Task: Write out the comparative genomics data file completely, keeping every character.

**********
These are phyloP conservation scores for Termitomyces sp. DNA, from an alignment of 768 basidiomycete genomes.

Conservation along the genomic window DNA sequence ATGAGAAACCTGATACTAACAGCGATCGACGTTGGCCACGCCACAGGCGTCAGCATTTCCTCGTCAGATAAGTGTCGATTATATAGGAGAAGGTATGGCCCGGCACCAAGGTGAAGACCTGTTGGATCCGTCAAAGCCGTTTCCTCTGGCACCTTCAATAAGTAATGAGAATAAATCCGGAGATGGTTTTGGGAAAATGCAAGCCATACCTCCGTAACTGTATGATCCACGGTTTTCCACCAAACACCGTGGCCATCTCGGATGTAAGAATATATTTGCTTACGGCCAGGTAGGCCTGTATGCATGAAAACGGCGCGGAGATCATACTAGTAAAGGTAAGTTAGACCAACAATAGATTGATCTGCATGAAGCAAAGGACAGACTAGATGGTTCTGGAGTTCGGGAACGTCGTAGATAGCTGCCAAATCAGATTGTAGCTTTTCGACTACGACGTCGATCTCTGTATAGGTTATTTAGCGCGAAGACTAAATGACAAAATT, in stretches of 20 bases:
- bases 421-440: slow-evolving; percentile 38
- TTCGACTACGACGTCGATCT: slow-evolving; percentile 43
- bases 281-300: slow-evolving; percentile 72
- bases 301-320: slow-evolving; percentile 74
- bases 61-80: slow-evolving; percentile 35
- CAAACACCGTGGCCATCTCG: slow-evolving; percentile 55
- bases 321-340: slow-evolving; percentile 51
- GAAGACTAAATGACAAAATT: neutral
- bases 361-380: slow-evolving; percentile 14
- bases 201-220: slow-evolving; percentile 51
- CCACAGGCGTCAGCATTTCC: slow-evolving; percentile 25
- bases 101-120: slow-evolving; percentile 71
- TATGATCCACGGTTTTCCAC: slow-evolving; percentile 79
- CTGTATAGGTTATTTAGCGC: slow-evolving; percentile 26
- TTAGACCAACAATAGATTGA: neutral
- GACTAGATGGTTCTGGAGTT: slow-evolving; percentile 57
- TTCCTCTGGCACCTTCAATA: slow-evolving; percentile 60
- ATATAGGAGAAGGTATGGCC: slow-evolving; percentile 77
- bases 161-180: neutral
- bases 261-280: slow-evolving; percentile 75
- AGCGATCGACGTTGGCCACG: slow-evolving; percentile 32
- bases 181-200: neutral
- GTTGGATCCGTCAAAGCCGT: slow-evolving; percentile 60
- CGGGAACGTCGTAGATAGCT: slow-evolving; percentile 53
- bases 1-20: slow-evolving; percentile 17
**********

These are phyloP conservation scores for Termitomyces sp. DNA, from an alignment of 768 basidiomycete genomes.

Conservation along the genomic window DNA sequence ATGAGAAACCTGATACTAACAGCGATCGACGTTGGCCACGCCACAGGCGTCAGCATTTCCTCGTCAGATAAGTGTCGATTATATAGGAGAAGGTATGGCCCGGCACCAAGGTGAAGACCTGTTGGATCCGTCAAAGCCGTTTCCTCTGGCACCTTCAATAAGTAATGAGAATAAATCCGGAGATGGTTTTGGGAAAATGCAAGCCATACCTCCGTAACTGTATGATCCACGGTTTTCCACCAAACACCGTGGCCATCTCGGATGTAAGAATATATTTGCTTACGGCCAGGTAGGCCTGTATGCATGAAAACGGCGCGGAGATCATACTAGTAAAGGTAAGTTAGACCAACAATAGATTGATCTGCATGAAGCAAAGGACAGACTAGATGGTTCTGGAGTTCGGGAACGTCGTAGATAGCTGCCAAATCAGATTGTAGCTTTTCGACTACGACGTCGATCTCTGTATAGGTTATTTAGCGCGAAGACTAAATGACAAAATT, in stretches of 20 bases:
- bases 421-440: slow-evolving; percentile 38
- TTCGACTACGACGTCGATCT: slow-evolving; percentile 43
- bases 281-300: slow-evolving; percentile 72
- bases 301-320: slow-evolving; percentile 74
- bases 61-80: slow-evolving; percentile 35
- CAAACACCGTGGCCATCTCG: slow-evolving; percentile 55
- bases 321-340: slow-evolving; percentile 51
- GAAGACTAAATGACAAAATT: neutral
- bases 361-380: slow-evolving; percentile 14
- bases 201-220: slow-evolving; percentile 51
- CCACAGGCGTCAGCATTTCC: slow-evolving; percentile 25
- bases 101-120: slow-evolving; percentile 71
- TATGATCCACGGTTTTCCAC: slow-evolving; percentile 79
- CTGTATAGGTTATTTAGCGC: slow-evolving; percentile 26
- TTAGACCAACAATAGATTGA: neutral
- GACTAGATGGTTCTGGAGTT: slow-evolving; percentile 57
- TTCCTCTGGCACCTTCAATA: slow-evolving; percentile 60
- ATATAGGAGAAGGTATGGCC: slow-evolving; percentile 77
- bases 161-180: neutral
- bases 261-280: slow-evolving; percentile 75
- AGCGATCGACGTTGGCCACG: slow-evolving; percentile 32
- bases 181-200: neutral
- GTTGGATCCGTCAAAGCCGT: slow-evolving; percentile 60
- CGGGAACGTCGTAGATAGCT: slow-evolving; percentile 53
- bases 1-20: slow-evolving; percentile 17